Readers will by now be well acquainted with the minimum standards under the Healthy Homes Regulations. Rather than discuss what landlords need to do to adhere to these standards, in this blog I want to address the debate as to the tax treatment of costs incurred in doing so.
In recent weeks the IRD have issued a draft statement for comment and discussion setting out their view. I am sure no reader will be surprised if I say that the IRD have proposed a relatively conservative viewpoint with a fairly narrow view of what costs will be deductible.
By way of summary, the IRD see the following types of costs as deductible:
• Minor additions or alterations to the building. As examples of such minor additions/alterations the IRD talks about installation of battery-powered smoke alarms, sealing unnecessary gaps or holes to meet draught stopping standards, minor work to meet ventilation and moisture ingress and drainage standards.
• Future replacement of items that were treated as capital improvements to the building when installed
• Costs of recordkeeping, such as paying management fees for healthy homes compliance services
On the other hand, there is a long list of costs that will not be deductible as repairs and maintenance including:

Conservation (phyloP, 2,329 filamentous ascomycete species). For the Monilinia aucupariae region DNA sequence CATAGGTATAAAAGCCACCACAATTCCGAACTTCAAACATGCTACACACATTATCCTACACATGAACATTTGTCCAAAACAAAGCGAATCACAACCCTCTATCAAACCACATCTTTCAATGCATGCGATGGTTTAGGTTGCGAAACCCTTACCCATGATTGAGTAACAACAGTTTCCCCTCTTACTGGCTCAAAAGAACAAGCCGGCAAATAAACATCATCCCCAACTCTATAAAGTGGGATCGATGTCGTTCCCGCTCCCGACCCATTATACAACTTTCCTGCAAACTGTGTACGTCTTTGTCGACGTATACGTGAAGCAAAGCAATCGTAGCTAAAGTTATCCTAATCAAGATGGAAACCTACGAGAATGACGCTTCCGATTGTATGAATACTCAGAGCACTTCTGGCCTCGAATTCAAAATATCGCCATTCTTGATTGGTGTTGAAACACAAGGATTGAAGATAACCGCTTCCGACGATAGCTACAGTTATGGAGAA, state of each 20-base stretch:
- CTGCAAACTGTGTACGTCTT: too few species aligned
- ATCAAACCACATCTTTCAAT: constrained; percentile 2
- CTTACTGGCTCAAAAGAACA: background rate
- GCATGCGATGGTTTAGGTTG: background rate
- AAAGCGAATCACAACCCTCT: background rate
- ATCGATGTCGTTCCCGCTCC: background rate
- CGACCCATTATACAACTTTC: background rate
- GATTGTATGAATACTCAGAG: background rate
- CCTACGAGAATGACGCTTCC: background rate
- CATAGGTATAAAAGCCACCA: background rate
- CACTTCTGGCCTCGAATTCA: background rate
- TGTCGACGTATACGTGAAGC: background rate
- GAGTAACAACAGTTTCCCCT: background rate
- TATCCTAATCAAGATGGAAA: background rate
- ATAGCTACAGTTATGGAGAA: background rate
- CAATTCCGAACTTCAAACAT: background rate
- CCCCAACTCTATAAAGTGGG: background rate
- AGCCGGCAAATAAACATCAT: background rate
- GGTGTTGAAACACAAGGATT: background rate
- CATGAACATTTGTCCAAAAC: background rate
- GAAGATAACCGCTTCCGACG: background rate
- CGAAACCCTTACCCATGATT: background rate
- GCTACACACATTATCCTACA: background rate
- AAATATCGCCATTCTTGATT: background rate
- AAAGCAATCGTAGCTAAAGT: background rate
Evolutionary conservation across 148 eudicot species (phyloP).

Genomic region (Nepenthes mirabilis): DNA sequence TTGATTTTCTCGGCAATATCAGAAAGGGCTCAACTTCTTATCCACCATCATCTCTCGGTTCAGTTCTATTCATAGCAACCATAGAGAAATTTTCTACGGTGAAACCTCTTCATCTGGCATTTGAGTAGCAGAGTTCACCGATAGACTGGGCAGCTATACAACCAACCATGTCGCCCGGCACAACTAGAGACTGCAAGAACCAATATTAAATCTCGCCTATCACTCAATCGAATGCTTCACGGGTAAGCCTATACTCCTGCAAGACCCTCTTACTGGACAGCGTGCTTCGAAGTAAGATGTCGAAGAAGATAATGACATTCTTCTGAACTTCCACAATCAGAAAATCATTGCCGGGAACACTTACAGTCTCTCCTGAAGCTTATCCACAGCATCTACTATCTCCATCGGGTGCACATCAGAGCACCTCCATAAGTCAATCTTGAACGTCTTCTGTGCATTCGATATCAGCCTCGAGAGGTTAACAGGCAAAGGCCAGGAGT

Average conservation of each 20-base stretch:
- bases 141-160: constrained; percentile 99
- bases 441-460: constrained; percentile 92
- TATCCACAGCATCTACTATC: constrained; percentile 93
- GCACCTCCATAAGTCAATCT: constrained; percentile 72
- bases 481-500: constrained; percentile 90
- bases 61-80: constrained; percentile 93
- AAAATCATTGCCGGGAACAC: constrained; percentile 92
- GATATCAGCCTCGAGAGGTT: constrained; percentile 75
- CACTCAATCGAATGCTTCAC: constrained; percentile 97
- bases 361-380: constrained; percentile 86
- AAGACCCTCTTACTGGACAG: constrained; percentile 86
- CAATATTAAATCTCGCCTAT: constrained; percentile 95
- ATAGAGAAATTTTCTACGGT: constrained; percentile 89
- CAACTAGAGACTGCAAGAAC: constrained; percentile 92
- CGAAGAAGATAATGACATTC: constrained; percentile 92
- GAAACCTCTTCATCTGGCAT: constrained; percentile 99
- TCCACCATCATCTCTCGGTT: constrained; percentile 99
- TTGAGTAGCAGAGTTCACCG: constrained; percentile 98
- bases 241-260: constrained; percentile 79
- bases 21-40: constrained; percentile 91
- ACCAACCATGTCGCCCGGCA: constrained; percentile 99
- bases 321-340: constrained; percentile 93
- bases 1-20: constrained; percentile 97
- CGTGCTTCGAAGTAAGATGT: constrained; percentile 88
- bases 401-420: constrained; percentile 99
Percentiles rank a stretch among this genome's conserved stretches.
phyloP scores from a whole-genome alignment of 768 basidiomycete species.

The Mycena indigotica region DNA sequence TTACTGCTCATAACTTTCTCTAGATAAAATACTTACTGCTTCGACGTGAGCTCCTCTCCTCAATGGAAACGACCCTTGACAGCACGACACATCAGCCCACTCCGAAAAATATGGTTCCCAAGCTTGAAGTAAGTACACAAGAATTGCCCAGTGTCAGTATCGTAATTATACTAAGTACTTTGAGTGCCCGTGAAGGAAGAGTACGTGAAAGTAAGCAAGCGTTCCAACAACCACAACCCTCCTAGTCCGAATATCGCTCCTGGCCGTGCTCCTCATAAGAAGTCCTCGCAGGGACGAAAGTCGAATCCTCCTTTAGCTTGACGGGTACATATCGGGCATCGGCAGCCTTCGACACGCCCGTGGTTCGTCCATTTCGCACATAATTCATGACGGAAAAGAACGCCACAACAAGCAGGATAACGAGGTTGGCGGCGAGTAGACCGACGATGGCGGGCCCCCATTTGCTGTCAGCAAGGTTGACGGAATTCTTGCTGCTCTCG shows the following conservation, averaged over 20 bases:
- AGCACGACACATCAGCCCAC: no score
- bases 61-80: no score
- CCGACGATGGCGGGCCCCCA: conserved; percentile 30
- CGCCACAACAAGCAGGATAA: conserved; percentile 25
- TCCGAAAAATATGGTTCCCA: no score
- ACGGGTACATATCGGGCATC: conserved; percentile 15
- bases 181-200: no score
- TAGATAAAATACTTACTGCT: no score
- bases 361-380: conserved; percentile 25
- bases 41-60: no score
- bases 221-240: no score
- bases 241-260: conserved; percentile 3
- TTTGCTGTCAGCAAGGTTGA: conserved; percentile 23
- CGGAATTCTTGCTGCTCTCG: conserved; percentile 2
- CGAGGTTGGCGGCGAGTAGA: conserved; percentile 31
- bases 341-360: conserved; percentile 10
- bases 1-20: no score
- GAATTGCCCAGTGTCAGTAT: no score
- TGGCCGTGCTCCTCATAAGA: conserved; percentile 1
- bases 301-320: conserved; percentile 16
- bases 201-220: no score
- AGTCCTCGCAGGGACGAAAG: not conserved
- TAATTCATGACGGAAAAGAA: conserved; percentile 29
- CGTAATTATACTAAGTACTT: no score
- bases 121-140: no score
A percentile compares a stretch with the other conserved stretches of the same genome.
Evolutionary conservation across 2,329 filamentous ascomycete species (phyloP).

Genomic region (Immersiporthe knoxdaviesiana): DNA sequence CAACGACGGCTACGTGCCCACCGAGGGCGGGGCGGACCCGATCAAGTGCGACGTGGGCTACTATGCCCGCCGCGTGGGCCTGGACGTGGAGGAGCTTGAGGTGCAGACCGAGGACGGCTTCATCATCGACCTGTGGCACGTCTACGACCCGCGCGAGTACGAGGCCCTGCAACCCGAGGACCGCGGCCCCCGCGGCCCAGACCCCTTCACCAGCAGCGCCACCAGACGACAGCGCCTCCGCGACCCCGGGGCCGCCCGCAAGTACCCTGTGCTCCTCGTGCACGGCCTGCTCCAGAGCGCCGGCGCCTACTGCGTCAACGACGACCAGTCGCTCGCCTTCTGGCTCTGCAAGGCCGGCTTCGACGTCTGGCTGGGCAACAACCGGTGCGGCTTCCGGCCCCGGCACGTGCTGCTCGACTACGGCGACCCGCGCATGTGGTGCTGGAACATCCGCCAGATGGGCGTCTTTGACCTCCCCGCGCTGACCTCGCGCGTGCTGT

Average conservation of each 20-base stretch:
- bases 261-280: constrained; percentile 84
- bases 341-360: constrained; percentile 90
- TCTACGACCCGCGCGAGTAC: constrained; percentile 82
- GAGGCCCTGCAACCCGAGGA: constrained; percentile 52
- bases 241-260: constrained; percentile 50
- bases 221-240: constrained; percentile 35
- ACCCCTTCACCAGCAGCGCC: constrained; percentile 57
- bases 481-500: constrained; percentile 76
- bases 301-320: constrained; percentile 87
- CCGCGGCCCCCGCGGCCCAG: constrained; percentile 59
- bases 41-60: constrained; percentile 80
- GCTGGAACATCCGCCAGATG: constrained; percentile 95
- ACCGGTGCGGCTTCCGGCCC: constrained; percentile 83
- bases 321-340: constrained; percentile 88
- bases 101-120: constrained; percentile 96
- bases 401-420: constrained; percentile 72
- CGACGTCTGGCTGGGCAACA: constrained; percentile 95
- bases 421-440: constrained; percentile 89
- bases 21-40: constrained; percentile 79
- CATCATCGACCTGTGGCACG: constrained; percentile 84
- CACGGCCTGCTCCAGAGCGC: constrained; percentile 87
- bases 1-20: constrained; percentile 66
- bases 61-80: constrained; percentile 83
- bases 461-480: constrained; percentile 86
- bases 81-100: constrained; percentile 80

• Installation of new insulation
• Ducted or multi-unit heat pumps
• Flued fires (wood or gas)
• New or replacement openable windows
• New exterior doors
• Most extractor fans or rangehoods
• Ground moisture barriers
• Stormwater drainage, gutters and downpipes
• Underfloor vents
In my view, the IRD’s approach is disappointing given the mandatory nature of the work undertaken. It would seem to make more sense to incentivise landlords to meet these standards through the allowance of a deduction for expenses – rather than effectively penalising them.
There are also arguably technical grounds for claiming deductions for some of the work they argue is capital. The first step in any analysis as to whether an expense is deductible repairs and maintenance or non-deductible capital improvements, is to identify the asset in question. If the asset is the rental dwelling as a whole, there is arguably not a significant change in the character of the asset merely by adding a ducted heat pump or ventilation system, or adding insulation to parts of the property where there were none previously.
Finally, bear in mind that it is a draft statement and we await finalisation post public feedback. However, at this stage I am not holding my breath that there will be any relaxation of this attitude from the Inland Revenue.